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An imperfect life guide for women
breakup
Do you want to be Ross? Rhetorical. No one wants to be Ross. Not even Ross.

The Grown-Ass Woman’s Guide to: Breaking Up

You are a Grown-Ass Woman, and you know that like the song, and maybe also the Bible, and definitely my Aunt Judy, all say: to everything there is a season. There is a time to reap and a time to sow, a time to laugh and a time to cry, a time to try something new with your hair and a time to realize that shorty bangs are never happening for you. In love, as in life, this applies. (Deeeeeeeep!) There is a time to giggle on long car trips and a time to sit silently in the passenger’s seat while a poorly chosen song blares on the radio, a time to bone and a time to bitch, a time to wax lyrical about each individual chest hair or mole and a time to say “what’s THAT supposed to mean?”. We’re talking break ups, people. I think we can all agree that they suuuuuper suck. But sometimes they are necessary, otherwise we would all be stuck dating the first person who agreed to go out with us and that is not always the smartest idea. You’re not a bad person for wanting to end things with your guy or gal, but this is a tough emotional place to be, and it’s important to handle this tricky situation like a capital-G Good person. Let’s do it!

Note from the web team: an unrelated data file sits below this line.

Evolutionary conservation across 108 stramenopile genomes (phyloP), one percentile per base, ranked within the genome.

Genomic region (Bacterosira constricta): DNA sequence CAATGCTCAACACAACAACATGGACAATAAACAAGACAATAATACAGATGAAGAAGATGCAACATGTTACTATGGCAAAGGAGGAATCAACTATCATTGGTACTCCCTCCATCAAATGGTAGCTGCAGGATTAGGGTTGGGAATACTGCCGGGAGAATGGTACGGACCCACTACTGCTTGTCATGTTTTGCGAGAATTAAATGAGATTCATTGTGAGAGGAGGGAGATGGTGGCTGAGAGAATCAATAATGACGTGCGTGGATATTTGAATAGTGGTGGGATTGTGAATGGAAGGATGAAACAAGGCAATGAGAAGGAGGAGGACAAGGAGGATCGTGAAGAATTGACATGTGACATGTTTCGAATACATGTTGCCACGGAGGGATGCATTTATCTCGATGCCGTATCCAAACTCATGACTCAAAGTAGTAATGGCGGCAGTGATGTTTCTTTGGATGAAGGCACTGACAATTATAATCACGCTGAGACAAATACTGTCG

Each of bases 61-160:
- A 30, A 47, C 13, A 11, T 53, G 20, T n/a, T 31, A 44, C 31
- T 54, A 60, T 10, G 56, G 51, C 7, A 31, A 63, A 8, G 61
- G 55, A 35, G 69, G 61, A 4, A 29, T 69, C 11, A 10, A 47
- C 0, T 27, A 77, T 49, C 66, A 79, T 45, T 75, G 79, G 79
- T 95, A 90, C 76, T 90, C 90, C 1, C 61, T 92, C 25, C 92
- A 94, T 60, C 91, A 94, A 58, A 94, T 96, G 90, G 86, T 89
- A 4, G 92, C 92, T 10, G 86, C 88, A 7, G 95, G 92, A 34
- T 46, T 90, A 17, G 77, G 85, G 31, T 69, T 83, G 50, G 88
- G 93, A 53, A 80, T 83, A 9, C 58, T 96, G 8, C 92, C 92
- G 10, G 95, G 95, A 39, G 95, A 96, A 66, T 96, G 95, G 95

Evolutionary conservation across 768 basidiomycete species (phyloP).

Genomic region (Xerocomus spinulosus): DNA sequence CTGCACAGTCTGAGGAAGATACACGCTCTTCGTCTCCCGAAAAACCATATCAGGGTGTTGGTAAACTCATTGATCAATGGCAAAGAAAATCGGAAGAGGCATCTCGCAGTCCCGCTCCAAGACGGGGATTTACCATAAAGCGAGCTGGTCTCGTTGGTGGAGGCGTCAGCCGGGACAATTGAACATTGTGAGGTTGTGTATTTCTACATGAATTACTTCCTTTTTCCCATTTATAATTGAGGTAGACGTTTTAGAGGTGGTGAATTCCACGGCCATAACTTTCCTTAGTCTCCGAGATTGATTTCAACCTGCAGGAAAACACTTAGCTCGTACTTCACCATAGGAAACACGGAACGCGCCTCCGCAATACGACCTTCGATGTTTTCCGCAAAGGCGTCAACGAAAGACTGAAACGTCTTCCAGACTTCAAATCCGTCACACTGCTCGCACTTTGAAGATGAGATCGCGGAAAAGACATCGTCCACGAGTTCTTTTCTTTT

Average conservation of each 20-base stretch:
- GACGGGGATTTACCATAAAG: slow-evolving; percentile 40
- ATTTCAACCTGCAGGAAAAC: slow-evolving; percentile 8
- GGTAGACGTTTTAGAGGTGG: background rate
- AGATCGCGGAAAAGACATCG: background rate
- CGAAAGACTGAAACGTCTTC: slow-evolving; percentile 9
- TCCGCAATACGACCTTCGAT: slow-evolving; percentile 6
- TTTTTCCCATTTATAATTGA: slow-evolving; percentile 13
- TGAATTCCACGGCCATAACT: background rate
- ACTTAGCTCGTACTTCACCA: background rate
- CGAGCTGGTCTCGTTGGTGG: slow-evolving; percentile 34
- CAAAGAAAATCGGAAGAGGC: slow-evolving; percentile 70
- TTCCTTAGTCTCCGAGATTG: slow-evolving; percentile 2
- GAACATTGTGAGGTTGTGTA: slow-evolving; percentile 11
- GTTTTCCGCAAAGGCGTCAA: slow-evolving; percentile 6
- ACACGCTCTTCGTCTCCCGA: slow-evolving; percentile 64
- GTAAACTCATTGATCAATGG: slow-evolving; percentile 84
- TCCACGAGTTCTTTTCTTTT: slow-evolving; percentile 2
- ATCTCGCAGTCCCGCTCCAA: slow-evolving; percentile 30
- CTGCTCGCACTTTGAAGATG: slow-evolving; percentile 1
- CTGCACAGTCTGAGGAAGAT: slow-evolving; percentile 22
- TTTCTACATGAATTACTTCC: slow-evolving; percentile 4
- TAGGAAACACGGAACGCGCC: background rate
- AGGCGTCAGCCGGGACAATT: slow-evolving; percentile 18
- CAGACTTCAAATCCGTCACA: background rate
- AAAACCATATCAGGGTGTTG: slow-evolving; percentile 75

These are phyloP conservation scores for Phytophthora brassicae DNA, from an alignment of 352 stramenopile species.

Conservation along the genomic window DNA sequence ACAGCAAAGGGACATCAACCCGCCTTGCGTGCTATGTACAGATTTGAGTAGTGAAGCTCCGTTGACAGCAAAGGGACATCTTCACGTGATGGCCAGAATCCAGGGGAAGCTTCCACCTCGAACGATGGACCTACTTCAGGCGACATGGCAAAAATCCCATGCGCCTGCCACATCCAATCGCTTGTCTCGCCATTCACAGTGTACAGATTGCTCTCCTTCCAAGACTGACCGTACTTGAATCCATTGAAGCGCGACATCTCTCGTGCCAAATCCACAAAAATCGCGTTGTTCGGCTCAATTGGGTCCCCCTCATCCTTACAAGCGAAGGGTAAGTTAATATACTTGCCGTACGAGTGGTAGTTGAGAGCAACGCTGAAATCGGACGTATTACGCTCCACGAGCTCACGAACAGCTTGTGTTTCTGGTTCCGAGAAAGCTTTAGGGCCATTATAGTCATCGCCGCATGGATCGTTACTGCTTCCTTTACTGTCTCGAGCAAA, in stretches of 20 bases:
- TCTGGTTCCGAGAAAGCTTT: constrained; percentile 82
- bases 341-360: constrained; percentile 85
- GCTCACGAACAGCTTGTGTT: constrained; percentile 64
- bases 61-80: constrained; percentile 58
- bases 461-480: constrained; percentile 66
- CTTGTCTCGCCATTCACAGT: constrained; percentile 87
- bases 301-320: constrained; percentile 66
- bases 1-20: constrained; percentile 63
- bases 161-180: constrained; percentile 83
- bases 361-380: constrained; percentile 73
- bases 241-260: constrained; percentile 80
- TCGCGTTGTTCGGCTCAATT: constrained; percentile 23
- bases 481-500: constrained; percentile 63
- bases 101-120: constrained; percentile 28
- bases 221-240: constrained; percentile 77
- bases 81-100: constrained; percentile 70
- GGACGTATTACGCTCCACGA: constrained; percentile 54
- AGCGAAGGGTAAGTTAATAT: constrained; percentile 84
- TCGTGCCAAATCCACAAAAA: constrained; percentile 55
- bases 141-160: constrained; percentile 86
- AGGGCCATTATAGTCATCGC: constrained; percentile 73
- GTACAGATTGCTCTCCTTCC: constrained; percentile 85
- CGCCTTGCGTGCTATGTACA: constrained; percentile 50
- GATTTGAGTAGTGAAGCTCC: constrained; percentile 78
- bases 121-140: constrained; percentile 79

Make sure you mean it
This is a real no-take-backsies scenario. You are talking about legit emotions and feelings and insecurities experienced by yourself and a person who was—and ideally remains—one of the most important people in your life. People who break up with people and then Late Night Text their faces off are not good people, is all I’m saying. Think a lot about this decision, and although no one is ever really 100% sure of anything in life, try to be in the 95-99% range before giving your loved one the axe. Anything below can maybe be worked out. Surprise break ups are no fun for anyone, so if you are harbouring some feelings of confusion or doubt, speak to your bf/gf/therapist/best friend/all of the above and see if you can’t work through those feelings. If you have no interest at all in doing so, at least try to understand where they’re coming from, to aid you in the next step. Which is…. (DRUM ROLL)